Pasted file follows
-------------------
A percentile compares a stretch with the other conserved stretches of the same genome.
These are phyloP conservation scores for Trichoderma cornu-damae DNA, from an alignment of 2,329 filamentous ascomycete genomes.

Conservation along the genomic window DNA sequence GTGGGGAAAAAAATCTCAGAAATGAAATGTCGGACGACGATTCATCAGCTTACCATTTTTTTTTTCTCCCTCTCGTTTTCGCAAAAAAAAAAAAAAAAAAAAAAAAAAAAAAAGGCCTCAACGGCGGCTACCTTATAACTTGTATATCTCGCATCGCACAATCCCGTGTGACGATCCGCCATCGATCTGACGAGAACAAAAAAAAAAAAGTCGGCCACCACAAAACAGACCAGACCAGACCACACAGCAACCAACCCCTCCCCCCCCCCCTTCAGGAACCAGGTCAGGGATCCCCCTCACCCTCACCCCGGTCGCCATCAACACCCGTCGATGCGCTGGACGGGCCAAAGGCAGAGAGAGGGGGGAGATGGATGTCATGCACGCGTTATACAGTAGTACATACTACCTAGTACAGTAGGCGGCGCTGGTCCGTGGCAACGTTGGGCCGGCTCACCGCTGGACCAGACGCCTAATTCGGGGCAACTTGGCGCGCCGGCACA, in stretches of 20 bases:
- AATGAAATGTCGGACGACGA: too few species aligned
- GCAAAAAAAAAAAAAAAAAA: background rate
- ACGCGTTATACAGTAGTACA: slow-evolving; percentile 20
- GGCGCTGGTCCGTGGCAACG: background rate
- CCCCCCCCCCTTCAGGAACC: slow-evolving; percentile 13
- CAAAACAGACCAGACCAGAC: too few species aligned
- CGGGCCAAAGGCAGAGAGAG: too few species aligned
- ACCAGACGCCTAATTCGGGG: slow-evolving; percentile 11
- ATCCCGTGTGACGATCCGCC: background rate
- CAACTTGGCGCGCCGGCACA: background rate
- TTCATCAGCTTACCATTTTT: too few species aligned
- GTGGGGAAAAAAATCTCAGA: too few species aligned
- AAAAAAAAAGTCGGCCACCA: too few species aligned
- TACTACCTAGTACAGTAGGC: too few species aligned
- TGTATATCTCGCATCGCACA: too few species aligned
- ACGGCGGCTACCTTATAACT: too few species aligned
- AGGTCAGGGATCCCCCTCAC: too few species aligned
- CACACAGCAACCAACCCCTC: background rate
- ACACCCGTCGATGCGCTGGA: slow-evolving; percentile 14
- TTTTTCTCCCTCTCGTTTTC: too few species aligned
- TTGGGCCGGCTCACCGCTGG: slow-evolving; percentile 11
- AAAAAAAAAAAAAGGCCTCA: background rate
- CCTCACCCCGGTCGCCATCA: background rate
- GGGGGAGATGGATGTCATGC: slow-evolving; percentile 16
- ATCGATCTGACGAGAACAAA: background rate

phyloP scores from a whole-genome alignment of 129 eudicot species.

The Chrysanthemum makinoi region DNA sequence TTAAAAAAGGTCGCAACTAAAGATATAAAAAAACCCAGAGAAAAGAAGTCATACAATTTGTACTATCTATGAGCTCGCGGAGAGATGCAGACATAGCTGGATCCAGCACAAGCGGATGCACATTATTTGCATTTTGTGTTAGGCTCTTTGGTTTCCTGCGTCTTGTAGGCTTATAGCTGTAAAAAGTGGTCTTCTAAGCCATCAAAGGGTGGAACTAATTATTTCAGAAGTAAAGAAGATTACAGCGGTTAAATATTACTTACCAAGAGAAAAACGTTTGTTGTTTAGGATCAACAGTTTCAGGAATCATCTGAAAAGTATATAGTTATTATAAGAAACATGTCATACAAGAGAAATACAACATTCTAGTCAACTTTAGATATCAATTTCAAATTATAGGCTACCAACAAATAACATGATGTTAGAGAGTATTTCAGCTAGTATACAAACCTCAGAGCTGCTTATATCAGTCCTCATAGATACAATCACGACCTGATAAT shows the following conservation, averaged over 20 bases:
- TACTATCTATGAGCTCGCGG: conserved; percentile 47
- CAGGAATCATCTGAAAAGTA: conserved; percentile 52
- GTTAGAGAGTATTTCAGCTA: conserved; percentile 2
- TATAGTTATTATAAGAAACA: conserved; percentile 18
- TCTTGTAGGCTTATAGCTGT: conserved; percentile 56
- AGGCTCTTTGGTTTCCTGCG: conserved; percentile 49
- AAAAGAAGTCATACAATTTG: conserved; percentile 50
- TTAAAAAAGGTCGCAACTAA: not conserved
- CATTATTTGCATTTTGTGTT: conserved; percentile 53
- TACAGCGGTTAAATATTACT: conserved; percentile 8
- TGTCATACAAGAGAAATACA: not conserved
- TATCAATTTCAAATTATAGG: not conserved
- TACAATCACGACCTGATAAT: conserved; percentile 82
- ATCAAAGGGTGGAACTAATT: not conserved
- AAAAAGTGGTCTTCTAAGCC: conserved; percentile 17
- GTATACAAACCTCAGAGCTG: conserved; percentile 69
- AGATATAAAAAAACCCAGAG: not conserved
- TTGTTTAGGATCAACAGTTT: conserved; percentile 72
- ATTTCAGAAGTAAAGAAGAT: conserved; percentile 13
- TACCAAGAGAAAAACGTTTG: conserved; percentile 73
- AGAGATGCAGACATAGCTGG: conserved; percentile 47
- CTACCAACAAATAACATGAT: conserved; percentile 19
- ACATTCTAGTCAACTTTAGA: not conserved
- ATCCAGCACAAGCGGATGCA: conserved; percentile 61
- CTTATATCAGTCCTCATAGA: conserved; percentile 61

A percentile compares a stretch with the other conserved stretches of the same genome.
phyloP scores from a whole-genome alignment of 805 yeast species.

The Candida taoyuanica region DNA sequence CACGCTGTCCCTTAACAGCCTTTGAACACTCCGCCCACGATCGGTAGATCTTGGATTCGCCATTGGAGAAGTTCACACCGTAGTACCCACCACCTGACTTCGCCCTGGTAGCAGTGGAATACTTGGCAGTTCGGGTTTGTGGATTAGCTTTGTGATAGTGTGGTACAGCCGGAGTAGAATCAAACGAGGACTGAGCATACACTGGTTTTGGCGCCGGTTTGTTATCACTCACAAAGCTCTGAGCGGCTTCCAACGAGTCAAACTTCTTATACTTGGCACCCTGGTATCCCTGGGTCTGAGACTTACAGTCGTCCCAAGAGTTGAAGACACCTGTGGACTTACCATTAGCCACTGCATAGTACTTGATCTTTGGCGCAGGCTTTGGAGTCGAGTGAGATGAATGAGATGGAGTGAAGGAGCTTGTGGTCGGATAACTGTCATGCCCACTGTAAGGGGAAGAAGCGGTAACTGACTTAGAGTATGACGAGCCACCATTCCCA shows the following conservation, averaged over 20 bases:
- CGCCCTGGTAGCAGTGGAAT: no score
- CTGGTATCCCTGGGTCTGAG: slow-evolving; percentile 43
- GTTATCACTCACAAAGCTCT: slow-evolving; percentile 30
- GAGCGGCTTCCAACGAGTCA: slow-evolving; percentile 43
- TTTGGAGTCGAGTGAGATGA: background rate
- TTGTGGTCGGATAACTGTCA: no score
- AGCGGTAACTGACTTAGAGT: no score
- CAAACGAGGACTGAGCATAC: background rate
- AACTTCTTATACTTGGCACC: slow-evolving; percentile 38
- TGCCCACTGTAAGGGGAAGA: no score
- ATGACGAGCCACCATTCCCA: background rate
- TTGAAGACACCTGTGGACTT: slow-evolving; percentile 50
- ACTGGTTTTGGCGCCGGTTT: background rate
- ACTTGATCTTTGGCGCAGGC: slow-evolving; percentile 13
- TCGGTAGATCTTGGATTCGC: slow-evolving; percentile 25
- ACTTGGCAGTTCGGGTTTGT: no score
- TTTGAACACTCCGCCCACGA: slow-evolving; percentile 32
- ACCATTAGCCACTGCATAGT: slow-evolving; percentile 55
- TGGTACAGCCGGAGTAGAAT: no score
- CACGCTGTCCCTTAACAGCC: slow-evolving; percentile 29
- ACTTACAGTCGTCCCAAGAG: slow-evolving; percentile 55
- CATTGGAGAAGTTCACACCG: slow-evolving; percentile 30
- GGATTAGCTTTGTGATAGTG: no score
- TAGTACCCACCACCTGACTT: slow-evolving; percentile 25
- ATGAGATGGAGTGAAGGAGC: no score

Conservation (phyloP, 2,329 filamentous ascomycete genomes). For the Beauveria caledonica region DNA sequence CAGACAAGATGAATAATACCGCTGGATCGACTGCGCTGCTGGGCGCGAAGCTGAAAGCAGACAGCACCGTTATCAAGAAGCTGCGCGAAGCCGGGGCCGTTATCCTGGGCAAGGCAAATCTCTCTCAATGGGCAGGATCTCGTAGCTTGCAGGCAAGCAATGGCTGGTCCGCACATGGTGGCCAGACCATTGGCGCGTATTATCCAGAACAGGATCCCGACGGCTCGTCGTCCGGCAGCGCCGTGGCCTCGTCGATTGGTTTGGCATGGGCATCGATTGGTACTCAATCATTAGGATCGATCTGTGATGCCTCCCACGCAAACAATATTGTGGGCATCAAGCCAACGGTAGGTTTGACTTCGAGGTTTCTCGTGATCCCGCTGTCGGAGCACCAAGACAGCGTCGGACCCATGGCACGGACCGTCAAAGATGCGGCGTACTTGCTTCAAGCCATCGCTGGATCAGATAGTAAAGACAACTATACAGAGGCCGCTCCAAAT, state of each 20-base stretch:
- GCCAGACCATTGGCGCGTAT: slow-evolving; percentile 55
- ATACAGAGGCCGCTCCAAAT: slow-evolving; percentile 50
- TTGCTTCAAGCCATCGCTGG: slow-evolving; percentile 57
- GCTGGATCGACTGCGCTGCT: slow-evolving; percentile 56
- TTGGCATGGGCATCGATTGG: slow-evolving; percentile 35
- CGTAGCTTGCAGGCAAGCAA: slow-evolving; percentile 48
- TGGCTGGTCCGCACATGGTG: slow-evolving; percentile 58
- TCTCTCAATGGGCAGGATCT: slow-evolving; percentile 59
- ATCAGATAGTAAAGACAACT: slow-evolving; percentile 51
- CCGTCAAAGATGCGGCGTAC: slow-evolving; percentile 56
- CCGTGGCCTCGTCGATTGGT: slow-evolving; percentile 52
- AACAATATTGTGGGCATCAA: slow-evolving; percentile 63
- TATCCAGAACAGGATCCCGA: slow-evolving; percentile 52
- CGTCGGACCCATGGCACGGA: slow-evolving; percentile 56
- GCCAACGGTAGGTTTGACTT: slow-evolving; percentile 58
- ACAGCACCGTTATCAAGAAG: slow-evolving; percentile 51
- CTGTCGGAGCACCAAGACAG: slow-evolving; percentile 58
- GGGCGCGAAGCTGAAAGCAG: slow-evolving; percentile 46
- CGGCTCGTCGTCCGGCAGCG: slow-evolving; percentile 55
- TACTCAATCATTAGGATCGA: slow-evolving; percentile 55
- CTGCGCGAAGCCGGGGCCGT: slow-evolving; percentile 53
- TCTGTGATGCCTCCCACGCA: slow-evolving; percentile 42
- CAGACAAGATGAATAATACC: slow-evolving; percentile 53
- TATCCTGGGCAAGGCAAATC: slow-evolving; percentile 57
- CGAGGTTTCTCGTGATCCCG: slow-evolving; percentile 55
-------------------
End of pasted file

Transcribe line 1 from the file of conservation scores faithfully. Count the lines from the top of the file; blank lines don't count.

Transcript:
A percentile compares a stretch with the other conserved stretches of the same genome.